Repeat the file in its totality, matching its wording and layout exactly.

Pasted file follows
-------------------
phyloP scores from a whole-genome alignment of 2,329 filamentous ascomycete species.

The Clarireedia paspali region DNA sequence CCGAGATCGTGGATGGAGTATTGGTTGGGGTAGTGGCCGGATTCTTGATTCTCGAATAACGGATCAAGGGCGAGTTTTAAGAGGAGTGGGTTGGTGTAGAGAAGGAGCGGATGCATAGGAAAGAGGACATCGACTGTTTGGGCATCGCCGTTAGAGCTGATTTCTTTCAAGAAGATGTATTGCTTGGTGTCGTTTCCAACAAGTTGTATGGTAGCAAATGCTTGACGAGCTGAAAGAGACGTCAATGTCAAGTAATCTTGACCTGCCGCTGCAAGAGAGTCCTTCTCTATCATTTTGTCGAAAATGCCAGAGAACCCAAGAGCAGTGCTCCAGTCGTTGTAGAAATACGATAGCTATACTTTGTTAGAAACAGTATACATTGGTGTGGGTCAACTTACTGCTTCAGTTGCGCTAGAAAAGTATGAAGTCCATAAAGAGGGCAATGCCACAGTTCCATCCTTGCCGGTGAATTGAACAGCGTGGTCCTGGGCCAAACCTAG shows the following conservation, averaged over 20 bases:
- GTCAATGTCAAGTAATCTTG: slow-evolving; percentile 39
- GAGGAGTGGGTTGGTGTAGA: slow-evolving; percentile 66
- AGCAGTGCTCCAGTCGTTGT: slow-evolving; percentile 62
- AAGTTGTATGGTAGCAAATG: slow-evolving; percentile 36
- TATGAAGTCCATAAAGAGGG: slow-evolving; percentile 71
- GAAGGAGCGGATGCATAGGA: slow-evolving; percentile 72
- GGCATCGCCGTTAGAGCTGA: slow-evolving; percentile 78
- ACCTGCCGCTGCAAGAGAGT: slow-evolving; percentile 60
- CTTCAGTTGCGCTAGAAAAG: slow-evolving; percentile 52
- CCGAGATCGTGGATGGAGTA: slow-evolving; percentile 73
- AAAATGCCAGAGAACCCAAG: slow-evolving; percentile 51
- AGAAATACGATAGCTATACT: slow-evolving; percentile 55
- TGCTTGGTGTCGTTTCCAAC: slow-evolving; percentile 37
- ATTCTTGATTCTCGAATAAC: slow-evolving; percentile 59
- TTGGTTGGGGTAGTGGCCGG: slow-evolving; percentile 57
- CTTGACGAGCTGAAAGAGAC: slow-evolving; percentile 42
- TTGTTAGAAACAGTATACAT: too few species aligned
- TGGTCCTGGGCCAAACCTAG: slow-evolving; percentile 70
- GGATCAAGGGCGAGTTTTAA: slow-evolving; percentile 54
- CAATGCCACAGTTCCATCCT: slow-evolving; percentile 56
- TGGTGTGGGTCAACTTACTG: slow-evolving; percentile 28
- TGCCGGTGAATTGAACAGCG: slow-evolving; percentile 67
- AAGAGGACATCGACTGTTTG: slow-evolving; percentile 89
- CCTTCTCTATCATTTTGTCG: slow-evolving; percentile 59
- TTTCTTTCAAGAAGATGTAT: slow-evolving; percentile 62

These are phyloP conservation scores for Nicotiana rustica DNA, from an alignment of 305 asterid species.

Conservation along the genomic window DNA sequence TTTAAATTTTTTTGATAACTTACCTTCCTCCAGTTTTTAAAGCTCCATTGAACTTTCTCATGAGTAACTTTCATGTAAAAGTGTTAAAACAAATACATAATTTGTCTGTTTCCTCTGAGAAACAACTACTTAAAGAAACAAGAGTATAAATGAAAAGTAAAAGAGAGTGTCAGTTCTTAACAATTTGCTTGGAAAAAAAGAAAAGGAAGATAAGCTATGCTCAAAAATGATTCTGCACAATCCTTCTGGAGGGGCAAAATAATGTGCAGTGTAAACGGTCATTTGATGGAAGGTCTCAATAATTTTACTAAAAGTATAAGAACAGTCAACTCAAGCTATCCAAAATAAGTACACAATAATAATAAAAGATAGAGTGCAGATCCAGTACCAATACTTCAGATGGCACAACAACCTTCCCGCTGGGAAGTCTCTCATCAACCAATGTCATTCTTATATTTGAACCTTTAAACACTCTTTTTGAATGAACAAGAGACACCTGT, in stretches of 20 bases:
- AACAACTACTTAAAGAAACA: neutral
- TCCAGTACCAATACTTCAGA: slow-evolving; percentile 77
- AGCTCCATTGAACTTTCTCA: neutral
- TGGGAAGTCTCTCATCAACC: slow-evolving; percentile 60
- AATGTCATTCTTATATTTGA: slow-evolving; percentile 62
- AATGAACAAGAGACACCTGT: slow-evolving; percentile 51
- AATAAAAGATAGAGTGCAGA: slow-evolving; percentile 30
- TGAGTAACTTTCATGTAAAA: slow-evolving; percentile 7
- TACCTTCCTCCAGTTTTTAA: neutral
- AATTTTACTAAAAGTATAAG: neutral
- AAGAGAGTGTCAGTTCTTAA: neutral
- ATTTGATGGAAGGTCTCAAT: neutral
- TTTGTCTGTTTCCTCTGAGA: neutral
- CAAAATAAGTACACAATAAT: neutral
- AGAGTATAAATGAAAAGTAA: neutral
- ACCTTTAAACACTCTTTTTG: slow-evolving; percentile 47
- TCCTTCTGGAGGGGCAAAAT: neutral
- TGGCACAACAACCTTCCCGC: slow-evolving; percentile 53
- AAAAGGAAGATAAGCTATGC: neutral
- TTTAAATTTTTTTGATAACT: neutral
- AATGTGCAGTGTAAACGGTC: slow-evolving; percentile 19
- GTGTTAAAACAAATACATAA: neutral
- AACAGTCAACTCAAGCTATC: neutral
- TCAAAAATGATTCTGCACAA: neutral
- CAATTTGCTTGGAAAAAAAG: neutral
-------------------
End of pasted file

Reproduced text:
phyloP scores from a whole-genome alignment of 2,329 filamentous ascomycete species.

The Clarireedia paspali region DNA sequence CCGAGATCGTGGATGGAGTATTGGTTGGGGTAGTGGCCGGATTCTTGATTCTCGAATAACGGATCAAGGGCGAGTTTTAAGAGGAGTGGGTTGGTGTAGAGAAGGAGCGGATGCATAGGAAAGAGGACATCGACTGTTTGGGCATCGCCGTTAGAGCTGATTTCTTTCAAGAAGATGTATTGCTTGGTGTCGTTTCCAACAAGTTGTATGGTAGCAAATGCTTGACGAGCTGAAAGAGACGTCAATGTCAAGTAATCTTGACCTGCCGCTGCAAGAGAGTCCTTCTCTATCATTTTGTCGAAAATGCCAGAGAACCCAAGAGCAGTGCTCCAGTCGTTGTAGAAATACGATAGCTATACTTTGTTAGAAACAGTATACATTGGTGTGGGTCAACTTACTGCTTCAGTTGCGCTAGAAAAGTATGAAGTCCATAAAGAGGGCAATGCCACAGTTCCATCCTTGCCGGTGAATTGAACAGCGTGGTCCTGGGCCAAACCTAG shows the following conservation, averaged over 20 bases:
- GTCAATGTCAAGTAATCTTG: slow-evolving; percentile 39
- GAGGAGTGGGTTGGTGTAGA: slow-evolving; percentile 66
- AGCAGTGCTCCAGTCGTTGT: slow-evolving; percentile 62
- AAGTTGTATGGTAGCAAATG: slow-evolving; percentile 36
- TATGAAGTCCATAAAGAGGG: slow-evolving; percentile 71
- GAAGGAGCGGATGCATAGGA: slow-evolving; percentile 72
- GGCATCGCCGTTAGAGCTGA: slow-evolving; percentile 78
- ACCTGCCGCTGCAAGAGAGT: slow-evolving; percentile 60
- CTTCAGTTGCGCTAGAAAAG: slow-evolving; percentile 52
- CCGAGATCGTGGATGGAGTA: slow-evolving; percentile 73
- AAAATGCCAGAGAACCCAAG: slow-evolving; percentile 51
- AGAAATACGATAGCTATACT: slow-evolving; percentile 55
- TGCTTGGTGTCGTTTCCAAC: slow-evolving; percentile 37
- ATTCTTGATTCTCGAATAAC: slow-evolving; percentile 59
- TTGGTTGGGGTAGTGGCCGG: slow-evolving; percentile 57
- CTTGACGAGCTGAAAGAGAC: slow-evolving; percentile 42
- TTGTTAGAAACAGTATACAT: too few species aligned
- TGGTCCTGGGCCAAACCTAG: slow-evolving; percentile 70
- GGATCAAGGGCGAGTTTTAA: slow-evolving; percentile 54
- CAATGCCACAGTTCCATCCT: slow-evolving; percentile 56
- TGGTGTGGGTCAACTTACTG: slow-evolving; percentile 28
- TGCCGGTGAATTGAACAGCG: slow-evolving; percentile 67
- AAGAGGACATCGACTGTTTG: slow-evolving; percentile 89
- CCTTCTCTATCATTTTGTCG: slow-evolving; percentile 59
- TTTCTTTCAAGAAGATGTAT: slow-evolving; percentile 62

These are phyloP conservation scores for Nicotiana rustica DNA, from an alignment of 305 asterid species.

Conservation along the genomic window DNA sequence TTTAAATTTTTTTGATAACTTACCTTCCTCCAGTTTTTAAAGCTCCATTGAACTTTCTCATGAGTAACTTTCATGTAAAAGTGTTAAAACAAATACATAATTTGTCTGTTTCCTCTGAGAAACAACTACTTAAAGAAACAAGAGTATAAATGAAAAGTAAAAGAGAGTGTCAGTTCTTAACAATTTGCTTGGAAAAAAAGAAAAGGAAGATAAGCTATGCTCAAAAATGATTCTGCACAATCCTTCTGGAGGGGCAAAATAATGTGCAGTGTAAACGGTCATTTGATGGAAGGTCTCAATAATTTTACTAAAAGTATAAGAACAGTCAACTCAAGCTATCCAAAATAAGTACACAATAATAATAAAAGATAGAGTGCAGATCCAGTACCAATACTTCAGATGGCACAACAACCTTCCCGCTGGGAAGTCTCTCATCAACCAATGTCATTCTTATATTTGAACCTTTAAACACTCTTTTTGAATGAACAAGAGACACCTGT, in stretches of 20 bases:
- AACAACTACTTAAAGAAACA: neutral
- TCCAGTACCAATACTTCAGA: slow-evolving; percentile 77
- AGCTCCATTGAACTTTCTCA: neutral
- TGGGAAGTCTCTCATCAACC: slow-evolving; percentile 60
- AATGTCATTCTTATATTTGA: slow-evolving; percentile 62
- AATGAACAAGAGACACCTGT: slow-evolving; percentile 51
- AATAAAAGATAGAGTGCAGA: slow-evolving; percentile 30
- TGAGTAACTTTCATGTAAAA: slow-evolving; percentile 7
- TACCTTCCTCCAGTTTTTAA: neutral
- AATTTTACTAAAAGTATAAG: neutral
- AAGAGAGTGTCAGTTCTTAA: neutral
- ATTTGATGGAAGGTCTCAAT: neutral
- TTTGTCTGTTTCCTCTGAGA: neutral
- CAAAATAAGTACACAATAAT: neutral
- AGAGTATAAATGAAAAGTAA: neutral
- ACCTTTAAACACTCTTTTTG: slow-evolving; percentile 47
- TCCTTCTGGAGGGGCAAAAT: neutral
- TGGCACAACAACCTTCCCGC: slow-evolving; percentile 53
- AAAAGGAAGATAAGCTATGC: neutral
- TTTAAATTTTTTTGATAACT: neutral
- AATGTGCAGTGTAAACGGTC: slow-evolving; percentile 19
- GTGTTAAAACAAATACATAA: neutral
- AACAGTCAACTCAAGCTATC: neutral
- TCAAAAATGATTCTGCACAA: neutral
- CAATTTGCTTGGAAAAAAAG: neutral